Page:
Hyundai Makes Music, Art For Veloster


Until very recently, Hyundai had nothing to offer younger new-vehicle shoppers in the way of a protean small car -- that quasi sports car, do-everything machine for Gen Y consumers who were not financially ready just yet to own a Genesis, the automaker's higher-end sports sedan/coupe. Yes, there was the Tiburon coupe, discontinued around four years ago, but that 2x2 configuration coupe was -- to be kind -- "meh" in the flexibility department.

But the new three-door 2012 Hyundai Veloster coupe is intended to deliver on all the above, and the automaker isn't taking chances on positioning. Instead of a more traditional campaign with TV leading off, followed by the usual media flotilla, the automaker has been delivering the Veloster gospel with a digital/social-focused music, video, film, game, and collaborative art strategy. Overseeing the efforts on the agency side is AOR Innocean Worldwide Americas.



Yes, Hyundai has Veloster integrated in Microsoft and Xbox, and Action Sports games, plus a giant billboard digital game in New York’s Times Square that allows people in the area to race Velosters on the billboard using their smartphones. But arguably, the maypole of the Veloster push is social-friendly music and art initiatives, such as the “Re:Generation” Music Project that launched a few weeks ago. The project -- a partnership with the National Academy of Recording Arts and Sciences and its Grammy Awards -- epitomizes Hyundai's approach for the car, involving as it does a set of collaborations between emerging DJs and iconic musicians and performers. It culminates in a feature film to be screened in around 125 theaters next year.

"Music is a very big platform," says Steve Shannon, VP of marketing at Costa Mesa, Calif.-based Hyundai Motor America. He tells Marketing Daily that the project allowts Hyundai to populate social sites like YouTube with trailers, behind-the-scenes footage, music and more. "And we are on TV, but even that is non-traditional. We did 15-second spots, each kind of an appetizer, focusing on specific features: 40 mpg, or the vehicle's three-door configuration. Those ran for six weeks, and in keeping with our target, they were on channels like MTV, Fuse TV and Versus."

The YouTube content about the film, which debuts during the Grammy week, has garnered around five million views, according to Shannon, who adds that earned media from and other music Web sites has helped drive views and buzz. It also helps that one of the acts featured in the film has garnered several Grammy nominations this year.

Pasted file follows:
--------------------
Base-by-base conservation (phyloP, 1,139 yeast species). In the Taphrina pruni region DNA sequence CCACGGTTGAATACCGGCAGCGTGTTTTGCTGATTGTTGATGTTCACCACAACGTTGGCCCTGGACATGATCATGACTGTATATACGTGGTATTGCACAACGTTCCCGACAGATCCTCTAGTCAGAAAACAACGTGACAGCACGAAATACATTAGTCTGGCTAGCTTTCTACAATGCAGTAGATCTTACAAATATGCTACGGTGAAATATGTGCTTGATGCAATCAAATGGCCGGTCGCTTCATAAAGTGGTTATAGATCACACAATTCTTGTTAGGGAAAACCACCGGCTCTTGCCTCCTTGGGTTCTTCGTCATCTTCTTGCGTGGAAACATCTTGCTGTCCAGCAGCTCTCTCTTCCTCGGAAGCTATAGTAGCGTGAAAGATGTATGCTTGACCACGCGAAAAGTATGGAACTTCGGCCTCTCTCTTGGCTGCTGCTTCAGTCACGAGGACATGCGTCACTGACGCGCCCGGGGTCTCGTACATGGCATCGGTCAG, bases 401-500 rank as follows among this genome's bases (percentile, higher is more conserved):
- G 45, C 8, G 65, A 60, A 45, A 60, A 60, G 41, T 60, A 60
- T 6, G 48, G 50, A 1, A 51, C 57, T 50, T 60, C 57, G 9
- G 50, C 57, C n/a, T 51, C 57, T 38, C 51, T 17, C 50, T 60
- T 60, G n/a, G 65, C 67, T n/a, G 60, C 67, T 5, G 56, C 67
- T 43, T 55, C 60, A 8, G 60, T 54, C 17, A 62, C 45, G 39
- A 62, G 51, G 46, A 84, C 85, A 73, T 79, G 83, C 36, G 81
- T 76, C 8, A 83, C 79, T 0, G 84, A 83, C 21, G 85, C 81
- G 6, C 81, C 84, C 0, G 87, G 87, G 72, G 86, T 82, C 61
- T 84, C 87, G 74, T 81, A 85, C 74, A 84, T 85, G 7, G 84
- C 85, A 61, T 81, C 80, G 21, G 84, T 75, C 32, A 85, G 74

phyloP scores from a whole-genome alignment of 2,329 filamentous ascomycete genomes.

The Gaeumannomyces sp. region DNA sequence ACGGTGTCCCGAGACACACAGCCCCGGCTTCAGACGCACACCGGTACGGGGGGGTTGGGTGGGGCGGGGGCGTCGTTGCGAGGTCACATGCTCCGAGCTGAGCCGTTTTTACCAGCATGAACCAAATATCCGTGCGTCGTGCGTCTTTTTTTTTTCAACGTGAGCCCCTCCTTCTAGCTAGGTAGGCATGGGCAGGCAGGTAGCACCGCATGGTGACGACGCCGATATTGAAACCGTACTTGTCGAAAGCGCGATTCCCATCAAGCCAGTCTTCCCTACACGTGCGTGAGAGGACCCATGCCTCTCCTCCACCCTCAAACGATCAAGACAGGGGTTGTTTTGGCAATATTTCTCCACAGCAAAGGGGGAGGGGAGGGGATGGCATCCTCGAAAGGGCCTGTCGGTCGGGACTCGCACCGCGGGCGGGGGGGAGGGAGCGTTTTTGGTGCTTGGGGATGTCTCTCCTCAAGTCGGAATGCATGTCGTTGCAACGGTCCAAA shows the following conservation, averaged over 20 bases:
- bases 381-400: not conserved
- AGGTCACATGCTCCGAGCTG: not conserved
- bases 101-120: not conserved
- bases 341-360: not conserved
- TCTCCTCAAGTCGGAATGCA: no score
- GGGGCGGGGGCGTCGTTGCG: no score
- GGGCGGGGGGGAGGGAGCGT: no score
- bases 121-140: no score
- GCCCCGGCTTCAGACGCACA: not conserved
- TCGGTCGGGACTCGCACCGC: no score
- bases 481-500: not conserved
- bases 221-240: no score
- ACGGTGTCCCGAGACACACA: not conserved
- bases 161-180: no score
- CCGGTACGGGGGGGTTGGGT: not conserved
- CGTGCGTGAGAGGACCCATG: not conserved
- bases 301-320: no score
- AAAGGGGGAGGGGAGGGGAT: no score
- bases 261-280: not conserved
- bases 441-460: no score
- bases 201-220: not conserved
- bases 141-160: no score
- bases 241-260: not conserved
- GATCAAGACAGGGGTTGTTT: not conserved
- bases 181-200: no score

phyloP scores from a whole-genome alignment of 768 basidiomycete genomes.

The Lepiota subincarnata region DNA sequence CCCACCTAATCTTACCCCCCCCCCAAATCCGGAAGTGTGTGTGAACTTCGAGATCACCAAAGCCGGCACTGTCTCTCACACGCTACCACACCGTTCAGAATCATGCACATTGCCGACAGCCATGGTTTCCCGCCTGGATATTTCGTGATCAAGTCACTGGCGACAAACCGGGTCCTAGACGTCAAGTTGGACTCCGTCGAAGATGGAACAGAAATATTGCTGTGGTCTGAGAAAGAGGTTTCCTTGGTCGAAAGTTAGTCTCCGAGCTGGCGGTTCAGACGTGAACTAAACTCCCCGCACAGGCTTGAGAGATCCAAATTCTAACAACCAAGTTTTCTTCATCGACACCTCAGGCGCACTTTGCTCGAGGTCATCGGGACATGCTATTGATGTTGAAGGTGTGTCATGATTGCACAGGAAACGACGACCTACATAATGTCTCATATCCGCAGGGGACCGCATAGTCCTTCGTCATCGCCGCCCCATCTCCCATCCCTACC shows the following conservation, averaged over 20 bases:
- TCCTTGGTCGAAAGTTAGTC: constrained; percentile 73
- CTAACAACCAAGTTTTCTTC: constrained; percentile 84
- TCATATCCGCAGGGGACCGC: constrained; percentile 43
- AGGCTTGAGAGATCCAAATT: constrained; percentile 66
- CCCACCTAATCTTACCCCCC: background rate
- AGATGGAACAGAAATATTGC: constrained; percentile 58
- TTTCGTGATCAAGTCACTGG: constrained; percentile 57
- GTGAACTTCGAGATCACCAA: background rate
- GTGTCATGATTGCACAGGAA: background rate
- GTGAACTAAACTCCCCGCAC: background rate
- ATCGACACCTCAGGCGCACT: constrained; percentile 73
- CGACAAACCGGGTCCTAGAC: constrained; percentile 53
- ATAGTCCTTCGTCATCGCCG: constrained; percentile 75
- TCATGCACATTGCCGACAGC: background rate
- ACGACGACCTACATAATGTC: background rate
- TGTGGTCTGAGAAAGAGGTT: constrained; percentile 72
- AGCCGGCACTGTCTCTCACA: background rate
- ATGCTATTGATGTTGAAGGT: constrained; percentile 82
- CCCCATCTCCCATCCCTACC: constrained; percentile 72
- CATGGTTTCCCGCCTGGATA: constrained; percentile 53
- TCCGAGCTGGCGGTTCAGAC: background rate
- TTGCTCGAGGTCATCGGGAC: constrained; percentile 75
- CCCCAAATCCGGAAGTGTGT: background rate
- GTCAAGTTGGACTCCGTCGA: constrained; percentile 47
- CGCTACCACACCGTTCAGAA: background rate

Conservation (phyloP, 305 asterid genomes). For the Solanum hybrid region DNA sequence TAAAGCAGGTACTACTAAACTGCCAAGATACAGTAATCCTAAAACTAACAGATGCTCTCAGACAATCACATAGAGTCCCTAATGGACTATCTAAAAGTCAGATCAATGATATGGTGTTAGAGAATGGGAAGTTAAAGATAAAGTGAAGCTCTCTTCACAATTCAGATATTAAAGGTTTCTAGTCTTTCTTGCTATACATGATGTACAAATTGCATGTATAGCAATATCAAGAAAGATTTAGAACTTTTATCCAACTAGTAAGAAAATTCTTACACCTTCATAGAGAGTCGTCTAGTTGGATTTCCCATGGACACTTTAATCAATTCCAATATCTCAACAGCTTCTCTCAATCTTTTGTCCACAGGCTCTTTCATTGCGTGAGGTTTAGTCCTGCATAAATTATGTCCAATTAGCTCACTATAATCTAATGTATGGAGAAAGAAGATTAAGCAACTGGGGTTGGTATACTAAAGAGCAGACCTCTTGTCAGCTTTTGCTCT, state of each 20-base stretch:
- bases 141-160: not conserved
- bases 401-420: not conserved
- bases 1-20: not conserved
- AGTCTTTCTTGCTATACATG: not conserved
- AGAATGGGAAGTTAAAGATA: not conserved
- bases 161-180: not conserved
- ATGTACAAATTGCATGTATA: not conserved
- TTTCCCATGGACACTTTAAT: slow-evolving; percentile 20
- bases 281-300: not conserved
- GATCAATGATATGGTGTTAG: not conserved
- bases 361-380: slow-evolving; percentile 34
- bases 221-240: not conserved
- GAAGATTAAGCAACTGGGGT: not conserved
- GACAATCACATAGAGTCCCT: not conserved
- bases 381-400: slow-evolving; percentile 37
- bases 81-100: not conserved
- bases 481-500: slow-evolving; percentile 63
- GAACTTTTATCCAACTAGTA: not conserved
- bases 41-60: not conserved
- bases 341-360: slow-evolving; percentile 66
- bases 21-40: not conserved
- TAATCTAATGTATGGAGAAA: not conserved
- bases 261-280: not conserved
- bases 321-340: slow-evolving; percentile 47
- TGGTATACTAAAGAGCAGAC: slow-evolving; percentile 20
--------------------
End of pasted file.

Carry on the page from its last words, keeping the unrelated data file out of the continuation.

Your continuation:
Shannon says Veloster is off to a fast start, having sold around 7,100 units since the U.S. launch in September. "Frankly, we are limited by capacity. We can only get so many, and it has the lowest day’s supply of any [Hyundai] model right now," he says. “I have phone calls every Monday from the regional guys. 'White hot' is the term they're using." The Veloster buyers are the youngest in Hyundai's range, around 40 years of age on average, per Shannon. Yes, the car is skewed to Gen Y - 19 -to-23-year-olds -- but that's an ideal, as most young consumers buy pre-owned, get their parents' cars, or are beneficiaries of their parents’ largesse.

Meanwhile, Hyundai has been pressing forward with location-based and social-media-friendly art/media programs. This month, the automaker debuted a pair of building-art video projects created by Pearl Media and conceived by the innovations group of media firm New York-based Initiative. One was at Miami Beach’s Art Basel, the international art festival, and the other was at Santa Monica’s Third Street Promenade.

The 8,000-square-foot 3D projections transformed Ocean Drive’s Tides Hotel in Miami and Santa Monica’s Clock Tower into morphing structures whose windows shuffled, edifices crumbled, Velosters roamed and weird shapes danced. The wildly hallucinogenic displays are set to thematic music and feature the Veloster in different digital variations. 

The Miami installation used a visual and aural aesthetic recalling eight-bit video games of yore, complete with giant Space-Invader-like gaming icons and eight-bit versions of the Veloster dancing across and off the façade of the building. The display was choreographed to an original score composed by Anamanaguchi, part of an electronica genre whose compositions are built on eight-bit chips taken from video games. The Santa Monica projection had a Veloster metamorphosing into a 3D DJ instrument, in sync to rising DJ Porter Robinson’s new song, “Unison.”

Shannon says the success of the exhibitions, which were inspired by a similar exhibition in Europe last year backing the launch of the 2011 Accent, will be gauged in part by their life online.

"It should be, frankly, more impactful online," he says, adding that more and more of the experiential marketing programs, such as "Remix Labs," a series of pop-up music and art studios in various cities around the U.S., should live beyond their physical incarnations. "Many thousands have had a chance to experience them live, but there is so much content you can generate with live events that you can make available to everyone else on hubs like YouTube, which is really the number-two search engine, so it's tailor-made for this."

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